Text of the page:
Queen Boat, also named Nariman Queen, was a floating nightclub in the middle of the Nile. The nightclub was a destination for Egyptian queer people in Cairo, in addition to those of wealthy families. Everything was alright, the club was LGBT-friendly, and the police did not even think of a crackdown.

However, a related battle between the government and one wealthy maybe-gay person, Sherif Farhat, was happening at the time, similar to a chess game…

Read in P&P

An Iranian Activist Faces the Death Penalty. Can Global Solidarity Help Again?

Clay Hand

The world’s eye fixed on Iran in September 2022 when 20-year-old Jina Mahsa Amini was arrested in Tehran for incorrectly wearing a hijab. When news broke that she had been beaten to death in police custody, Salehi expressed his outrage and publicly supported the resulting Jin, Jiyan, Azadî (Women Life Freedom) uprising.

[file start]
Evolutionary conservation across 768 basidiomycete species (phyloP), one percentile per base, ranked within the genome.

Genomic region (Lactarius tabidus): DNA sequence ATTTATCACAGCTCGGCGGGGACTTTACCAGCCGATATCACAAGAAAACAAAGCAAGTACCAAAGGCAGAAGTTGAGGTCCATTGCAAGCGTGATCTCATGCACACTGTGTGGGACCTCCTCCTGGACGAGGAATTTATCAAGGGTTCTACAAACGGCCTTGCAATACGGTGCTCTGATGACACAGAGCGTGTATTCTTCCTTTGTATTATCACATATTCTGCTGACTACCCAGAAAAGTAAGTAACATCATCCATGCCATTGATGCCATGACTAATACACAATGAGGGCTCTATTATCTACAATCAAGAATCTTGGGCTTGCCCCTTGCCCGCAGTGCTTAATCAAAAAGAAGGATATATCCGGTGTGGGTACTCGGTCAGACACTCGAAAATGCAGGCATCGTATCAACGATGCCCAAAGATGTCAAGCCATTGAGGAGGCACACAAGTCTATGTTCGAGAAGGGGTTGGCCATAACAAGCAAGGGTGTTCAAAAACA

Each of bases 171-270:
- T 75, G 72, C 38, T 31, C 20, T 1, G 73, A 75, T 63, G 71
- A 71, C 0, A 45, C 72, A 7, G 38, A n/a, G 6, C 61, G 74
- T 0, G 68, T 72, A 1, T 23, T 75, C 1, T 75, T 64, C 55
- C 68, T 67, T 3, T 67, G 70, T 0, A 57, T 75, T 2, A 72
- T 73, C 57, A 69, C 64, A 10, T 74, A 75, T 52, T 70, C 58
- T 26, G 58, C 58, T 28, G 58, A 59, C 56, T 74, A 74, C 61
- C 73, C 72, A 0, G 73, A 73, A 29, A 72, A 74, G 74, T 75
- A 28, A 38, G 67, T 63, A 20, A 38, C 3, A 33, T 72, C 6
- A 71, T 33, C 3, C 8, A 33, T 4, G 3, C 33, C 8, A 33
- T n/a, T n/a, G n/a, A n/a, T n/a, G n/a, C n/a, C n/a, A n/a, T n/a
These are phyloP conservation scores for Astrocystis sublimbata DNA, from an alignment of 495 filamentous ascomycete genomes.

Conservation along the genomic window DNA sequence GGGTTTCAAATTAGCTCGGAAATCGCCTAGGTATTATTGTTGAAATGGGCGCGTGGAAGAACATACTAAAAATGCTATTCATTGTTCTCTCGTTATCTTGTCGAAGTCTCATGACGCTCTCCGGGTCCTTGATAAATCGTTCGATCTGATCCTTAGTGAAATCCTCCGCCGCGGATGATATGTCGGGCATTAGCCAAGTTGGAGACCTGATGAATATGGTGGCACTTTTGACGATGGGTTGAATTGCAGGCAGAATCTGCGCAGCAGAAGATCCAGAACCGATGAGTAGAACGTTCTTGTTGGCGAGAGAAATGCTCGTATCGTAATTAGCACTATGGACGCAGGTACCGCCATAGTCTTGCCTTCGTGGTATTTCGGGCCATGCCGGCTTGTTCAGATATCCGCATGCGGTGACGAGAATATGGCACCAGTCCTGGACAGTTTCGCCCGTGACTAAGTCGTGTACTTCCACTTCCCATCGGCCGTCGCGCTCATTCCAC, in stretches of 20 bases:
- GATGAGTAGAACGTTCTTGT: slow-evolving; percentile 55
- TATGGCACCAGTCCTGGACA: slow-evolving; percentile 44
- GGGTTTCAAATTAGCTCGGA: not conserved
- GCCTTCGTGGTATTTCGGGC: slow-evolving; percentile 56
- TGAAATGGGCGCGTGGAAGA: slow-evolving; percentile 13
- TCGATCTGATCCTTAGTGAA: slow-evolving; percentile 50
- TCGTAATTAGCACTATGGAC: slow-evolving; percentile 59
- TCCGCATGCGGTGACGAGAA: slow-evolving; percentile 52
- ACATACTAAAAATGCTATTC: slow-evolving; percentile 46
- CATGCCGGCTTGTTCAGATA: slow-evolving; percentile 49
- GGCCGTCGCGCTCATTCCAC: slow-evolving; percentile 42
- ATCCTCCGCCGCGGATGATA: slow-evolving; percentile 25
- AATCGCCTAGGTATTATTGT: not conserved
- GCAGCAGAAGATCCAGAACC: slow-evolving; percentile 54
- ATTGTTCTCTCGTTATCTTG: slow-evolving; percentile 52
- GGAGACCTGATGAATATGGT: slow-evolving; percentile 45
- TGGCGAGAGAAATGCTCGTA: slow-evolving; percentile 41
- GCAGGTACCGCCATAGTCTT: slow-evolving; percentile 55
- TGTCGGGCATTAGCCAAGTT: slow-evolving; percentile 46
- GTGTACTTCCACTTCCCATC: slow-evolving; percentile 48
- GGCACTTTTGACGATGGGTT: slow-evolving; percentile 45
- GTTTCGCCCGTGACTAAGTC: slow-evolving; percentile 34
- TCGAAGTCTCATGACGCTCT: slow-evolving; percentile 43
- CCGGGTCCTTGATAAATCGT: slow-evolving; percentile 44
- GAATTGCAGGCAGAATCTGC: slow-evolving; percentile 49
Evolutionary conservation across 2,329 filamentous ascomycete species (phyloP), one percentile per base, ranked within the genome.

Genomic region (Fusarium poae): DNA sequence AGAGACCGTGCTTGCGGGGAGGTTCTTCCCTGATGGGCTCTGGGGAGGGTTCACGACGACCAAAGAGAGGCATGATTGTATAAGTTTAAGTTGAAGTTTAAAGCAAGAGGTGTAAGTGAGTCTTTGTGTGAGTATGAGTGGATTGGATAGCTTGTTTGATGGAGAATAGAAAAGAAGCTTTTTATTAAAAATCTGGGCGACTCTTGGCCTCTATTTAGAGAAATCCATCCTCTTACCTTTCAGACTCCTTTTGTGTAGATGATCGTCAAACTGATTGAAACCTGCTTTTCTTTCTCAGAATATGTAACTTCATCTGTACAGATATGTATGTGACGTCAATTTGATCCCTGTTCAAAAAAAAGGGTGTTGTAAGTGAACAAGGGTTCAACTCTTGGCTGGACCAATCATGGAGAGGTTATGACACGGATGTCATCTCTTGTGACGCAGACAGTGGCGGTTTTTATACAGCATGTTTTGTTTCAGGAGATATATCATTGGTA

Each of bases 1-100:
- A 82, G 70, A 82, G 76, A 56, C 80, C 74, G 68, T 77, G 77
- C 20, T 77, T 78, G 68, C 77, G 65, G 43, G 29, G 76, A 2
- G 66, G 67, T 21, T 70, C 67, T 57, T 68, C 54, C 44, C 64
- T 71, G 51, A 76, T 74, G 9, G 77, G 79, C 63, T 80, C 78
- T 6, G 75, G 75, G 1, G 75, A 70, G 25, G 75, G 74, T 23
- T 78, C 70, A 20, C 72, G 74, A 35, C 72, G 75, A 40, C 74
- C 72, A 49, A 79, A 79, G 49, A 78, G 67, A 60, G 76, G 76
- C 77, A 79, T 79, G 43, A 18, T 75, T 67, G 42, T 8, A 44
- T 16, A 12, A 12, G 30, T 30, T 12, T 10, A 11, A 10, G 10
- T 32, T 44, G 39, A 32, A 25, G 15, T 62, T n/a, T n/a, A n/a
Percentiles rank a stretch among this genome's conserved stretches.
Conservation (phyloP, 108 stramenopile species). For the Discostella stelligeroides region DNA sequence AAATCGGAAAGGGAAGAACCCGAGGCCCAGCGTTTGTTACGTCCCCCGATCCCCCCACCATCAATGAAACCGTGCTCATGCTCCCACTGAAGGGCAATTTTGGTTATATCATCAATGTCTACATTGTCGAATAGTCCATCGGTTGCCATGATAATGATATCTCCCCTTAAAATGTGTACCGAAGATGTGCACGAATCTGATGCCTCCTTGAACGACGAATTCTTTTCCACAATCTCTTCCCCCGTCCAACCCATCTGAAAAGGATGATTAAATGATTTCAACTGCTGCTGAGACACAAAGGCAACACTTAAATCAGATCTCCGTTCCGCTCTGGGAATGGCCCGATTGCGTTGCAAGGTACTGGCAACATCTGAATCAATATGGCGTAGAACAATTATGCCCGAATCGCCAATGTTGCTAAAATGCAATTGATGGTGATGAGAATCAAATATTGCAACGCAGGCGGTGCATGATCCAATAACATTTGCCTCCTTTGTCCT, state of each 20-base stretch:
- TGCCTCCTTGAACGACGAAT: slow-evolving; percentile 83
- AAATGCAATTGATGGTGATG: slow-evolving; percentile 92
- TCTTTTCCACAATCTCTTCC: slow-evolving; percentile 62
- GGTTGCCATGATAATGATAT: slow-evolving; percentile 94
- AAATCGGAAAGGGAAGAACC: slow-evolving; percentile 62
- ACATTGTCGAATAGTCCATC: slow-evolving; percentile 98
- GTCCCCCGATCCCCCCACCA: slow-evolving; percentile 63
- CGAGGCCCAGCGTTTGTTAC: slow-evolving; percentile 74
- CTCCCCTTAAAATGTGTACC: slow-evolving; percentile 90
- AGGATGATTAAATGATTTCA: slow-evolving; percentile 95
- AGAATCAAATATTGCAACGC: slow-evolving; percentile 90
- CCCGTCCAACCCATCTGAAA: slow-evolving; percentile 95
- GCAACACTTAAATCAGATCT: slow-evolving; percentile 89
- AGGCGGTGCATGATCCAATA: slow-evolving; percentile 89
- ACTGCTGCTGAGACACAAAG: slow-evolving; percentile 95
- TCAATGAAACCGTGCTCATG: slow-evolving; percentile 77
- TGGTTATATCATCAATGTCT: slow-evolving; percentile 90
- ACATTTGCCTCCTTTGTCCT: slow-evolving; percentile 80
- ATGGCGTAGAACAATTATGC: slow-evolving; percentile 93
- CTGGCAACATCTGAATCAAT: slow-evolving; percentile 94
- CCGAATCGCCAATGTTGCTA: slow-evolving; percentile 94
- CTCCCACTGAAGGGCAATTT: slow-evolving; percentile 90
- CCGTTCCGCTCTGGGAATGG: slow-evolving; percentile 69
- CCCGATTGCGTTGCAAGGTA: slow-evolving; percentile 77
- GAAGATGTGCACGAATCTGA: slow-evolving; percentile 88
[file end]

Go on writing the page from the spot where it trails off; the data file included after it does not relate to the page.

The movement started at Amini’s funeral in Iran’s Kurdistan province. Women took off their headscarves and took to the streets. They were joined by men and women from all ethnic groups and walks of life across the country. Then, by solidarity groups in Turkey and Australia, Canada and Germany.

Iran was brought to a standstill: 20,000 were arrested and over 500 killed as citizens tried to take off the tightening noose imposed by Supreme Leader Ali Khamenei and his troop of Shi’a clerics, the nation’s guarantors and supervisors of Islamic values.

Read in P&P

— Essays & Creative Nonfiction —

This Cool Pokemon Metaphor Expresses My Trans Life So Well

Sieran Lane

I feel like an ice pokemon…

I’m out as trans online, got hormones, surgery, and ID changes. And I requested that people call me by a different name and pronouns.

So, I’ve made myself more vulnerable and exposed to danger. Though usually emotional rather than physical. I’ve been harassed by transphobic trolls online, and not everyone in person is kind, either.

However, I’ve also gotten a lot of wins and satisfaction.